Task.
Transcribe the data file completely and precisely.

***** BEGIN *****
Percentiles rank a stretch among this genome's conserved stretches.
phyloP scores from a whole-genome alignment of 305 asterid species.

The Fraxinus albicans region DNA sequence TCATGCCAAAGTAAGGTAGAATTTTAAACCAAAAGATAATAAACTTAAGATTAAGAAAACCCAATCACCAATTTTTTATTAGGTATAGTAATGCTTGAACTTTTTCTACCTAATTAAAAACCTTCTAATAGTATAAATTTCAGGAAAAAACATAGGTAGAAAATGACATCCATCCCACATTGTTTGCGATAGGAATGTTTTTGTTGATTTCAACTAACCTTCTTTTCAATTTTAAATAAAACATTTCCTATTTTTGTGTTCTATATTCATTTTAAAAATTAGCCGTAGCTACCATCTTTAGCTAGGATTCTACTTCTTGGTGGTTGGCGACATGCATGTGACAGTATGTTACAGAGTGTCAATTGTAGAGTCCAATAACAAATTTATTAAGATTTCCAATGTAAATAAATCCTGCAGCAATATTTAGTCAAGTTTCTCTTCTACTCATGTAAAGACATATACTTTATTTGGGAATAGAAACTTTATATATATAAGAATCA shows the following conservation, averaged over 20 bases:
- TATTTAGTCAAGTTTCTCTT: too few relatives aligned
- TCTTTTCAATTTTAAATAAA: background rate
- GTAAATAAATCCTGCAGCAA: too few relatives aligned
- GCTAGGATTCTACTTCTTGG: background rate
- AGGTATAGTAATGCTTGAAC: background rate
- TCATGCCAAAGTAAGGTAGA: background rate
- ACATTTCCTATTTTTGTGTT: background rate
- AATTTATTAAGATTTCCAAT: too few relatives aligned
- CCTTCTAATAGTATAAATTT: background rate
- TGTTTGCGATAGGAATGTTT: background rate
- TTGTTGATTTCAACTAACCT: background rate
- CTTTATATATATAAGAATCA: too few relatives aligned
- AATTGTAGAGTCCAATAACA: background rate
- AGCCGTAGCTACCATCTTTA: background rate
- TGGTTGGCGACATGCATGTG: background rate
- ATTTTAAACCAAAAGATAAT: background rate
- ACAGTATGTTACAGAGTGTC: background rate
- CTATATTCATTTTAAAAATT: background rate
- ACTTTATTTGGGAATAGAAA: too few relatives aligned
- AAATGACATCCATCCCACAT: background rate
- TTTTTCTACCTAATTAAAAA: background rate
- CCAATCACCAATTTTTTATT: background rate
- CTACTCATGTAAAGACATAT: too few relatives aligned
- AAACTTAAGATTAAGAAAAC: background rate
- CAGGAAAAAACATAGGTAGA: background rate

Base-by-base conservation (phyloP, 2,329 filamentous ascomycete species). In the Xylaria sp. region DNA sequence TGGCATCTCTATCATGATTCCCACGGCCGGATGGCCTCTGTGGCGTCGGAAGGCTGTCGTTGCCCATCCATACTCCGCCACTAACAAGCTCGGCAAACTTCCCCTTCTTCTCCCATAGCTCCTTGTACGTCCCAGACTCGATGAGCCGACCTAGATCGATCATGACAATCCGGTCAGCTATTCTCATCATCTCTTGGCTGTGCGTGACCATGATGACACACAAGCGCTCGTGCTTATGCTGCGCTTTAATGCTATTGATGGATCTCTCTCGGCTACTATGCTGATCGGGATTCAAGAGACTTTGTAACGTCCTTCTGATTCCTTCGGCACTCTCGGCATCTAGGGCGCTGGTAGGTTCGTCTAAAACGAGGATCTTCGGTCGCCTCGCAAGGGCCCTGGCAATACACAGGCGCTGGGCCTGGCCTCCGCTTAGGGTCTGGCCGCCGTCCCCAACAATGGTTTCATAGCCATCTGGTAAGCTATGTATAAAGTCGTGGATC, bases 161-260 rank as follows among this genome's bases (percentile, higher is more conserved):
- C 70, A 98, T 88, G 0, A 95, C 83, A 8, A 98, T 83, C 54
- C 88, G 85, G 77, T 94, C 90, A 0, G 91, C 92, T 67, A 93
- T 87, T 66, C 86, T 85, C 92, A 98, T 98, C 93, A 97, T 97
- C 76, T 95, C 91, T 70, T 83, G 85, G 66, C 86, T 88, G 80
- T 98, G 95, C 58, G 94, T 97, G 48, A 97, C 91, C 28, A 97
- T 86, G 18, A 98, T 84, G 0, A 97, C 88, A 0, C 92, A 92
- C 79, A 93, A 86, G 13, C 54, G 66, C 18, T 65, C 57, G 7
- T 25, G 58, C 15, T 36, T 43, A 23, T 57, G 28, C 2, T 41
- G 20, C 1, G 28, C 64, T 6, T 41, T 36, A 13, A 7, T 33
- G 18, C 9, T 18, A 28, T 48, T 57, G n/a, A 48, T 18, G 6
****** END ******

Percentiles rank a stretch among this genome's conserved stretches.
phyloP scores from a whole-genome alignment of 305 asterid species.

The Fraxinus albicans region DNA sequence TCATGCCAAAGTAAGGTAGAATTTTAAACCAAAAGATAATAAACTTAAGATTAAGAAAACCCAATCACCAATTTTTTATTAGGTATAGTAATGCTTGAACTTTTTCTACCTAATTAAAAACCTTCTAATAGTATAAATTTCAGGAAAAAACATAGGTAGAAAATGACATCCATCCCACATTGTTTGCGATAGGAATGTTTTTGTTGATTTCAACTAACCTTCTTTTCAATTTTAAATAAAACATTTCCTATTTTTGTGTTCTATATTCATTTTAAAAATTAGCCGTAGCTACCATCTTTAGCTAGGATTCTACTTCTTGGTGGTTGGCGACATGCATGTGACAGTATGTTACAGAGTGTCAATTGTAGAGTCCAATAACAAATTTATTAAGATTTCCAATGTAAATAAATCCTGCAGCAATATTTAGTCAAGTTTCTCTTCTACTCATGTAAAGACATATACTTTATTTGGGAATAGAAACTTTATATATATAAGAATCA shows the following conservation, averaged over 20 bases:
- TATTTAGTCAAGTTTCTCTT: too few relatives aligned
- TCTTTTCAATTTTAAATAAA: background rate
- GTAAATAAATCCTGCAGCAA: too few relatives aligned
- GCTAGGATTCTACTTCTTGG: background rate
- AGGTATAGTAATGCTTGAAC: background rate
- TCATGCCAAAGTAAGGTAGA: background rate
- ACATTTCCTATTTTTGTGTT: background rate
- AATTTATTAAGATTTCCAAT: too few relatives aligned
- CCTTCTAATAGTATAAATTT: background rate
- TGTTTGCGATAGGAATGTTT: background rate
- TTGTTGATTTCAACTAACCT: background rate
- CTTTATATATATAAGAATCA: too few relatives aligned
- AATTGTAGAGTCCAATAACA: background rate
- AGCCGTAGCTACCATCTTTA: background rate
- TGGTTGGCGACATGCATGTG: background rate
- ATTTTAAACCAAAAGATAAT: background rate
- ACAGTATGTTACAGAGTGTC: background rate
- CTATATTCATTTTAAAAATT: background rate
- ACTTTATTTGGGAATAGAAA: too few relatives aligned
- AAATGACATCCATCCCACAT: background rate
- TTTTTCTACCTAATTAAAAA: background rate
- CCAATCACCAATTTTTTATT: background rate
- CTACTCATGTAAAGACATAT: too few relatives aligned
- AAACTTAAGATTAAGAAAAC: background rate
- CAGGAAAAAACATAGGTAGA: background rate

Base-by-base conservation (phyloP, 2,329 filamentous ascomycete species). In the Xylaria sp. region DNA sequence TGGCATCTCTATCATGATTCCCACGGCCGGATGGCCTCTGTGGCGTCGGAAGGCTGTCGTTGCCCATCCATACTCCGCCACTAACAAGCTCGGCAAACTTCCCCTTCTTCTCCCATAGCTCCTTGTACGTCCCAGACTCGATGAGCCGACCTAGATCGATCATGACAATCCGGTCAGCTATTCTCATCATCTCTTGGCTGTGCGTGACCATGATGACACACAAGCGCTCGTGCTTATGCTGCGCTTTAATGCTATTGATGGATCTCTCTCGGCTACTATGCTGATCGGGATTCAAGAGACTTTGTAACGTCCTTCTGATTCCTTCGGCACTCTCGGCATCTAGGGCGCTGGTAGGTTCGTCTAAAACGAGGATCTTCGGTCGCCTCGCAAGGGCCCTGGCAATACACAGGCGCTGGGCCTGGCCTCCGCTTAGGGTCTGGCCGCCGTCCCCAACAATGGTTTCATAGCCATCTGGTAAGCTATGTATAAAGTCGTGGATC, bases 161-260 rank as follows among this genome's bases (percentile, higher is more conserved):
- C 70, A 98, T 88, G 0, A 95, C 83, A 8, A 98, T 83, C 54
- C 88, G 85, G 77, T 94, C 90, A 0, G 91, C 92, T 67, A 93
- T 87, T 66, C 86, T 85, C 92, A 98, T 98, C 93, A 97, T 97
- C 76, T 95, C 91, T 70, T 83, G 85, G 66, C 86, T 88, G 80
- T 98, G 95, C 58, G 94, T 97, G 48, A 97, C 91, C 28, A 97
- T 86, G 18, A 98, T 84, G 0, A 97, C 88, A 0, C 92, A 92
- C 79, A 93, A 86, G 13, C 54, G 66, C 18, T 65, C 57, G 7
- T 25, G 58, C 15, T 36, T 43, A 23, T 57, G 28, C 2, T 41
- G 20, C 1, G 28, C 64, T 6, T 41, T 36, A 13, A 7, T 33
- G 18, C 9, T 18, A 28, T 48, T 57, G n/a, A 48, T 18, G 6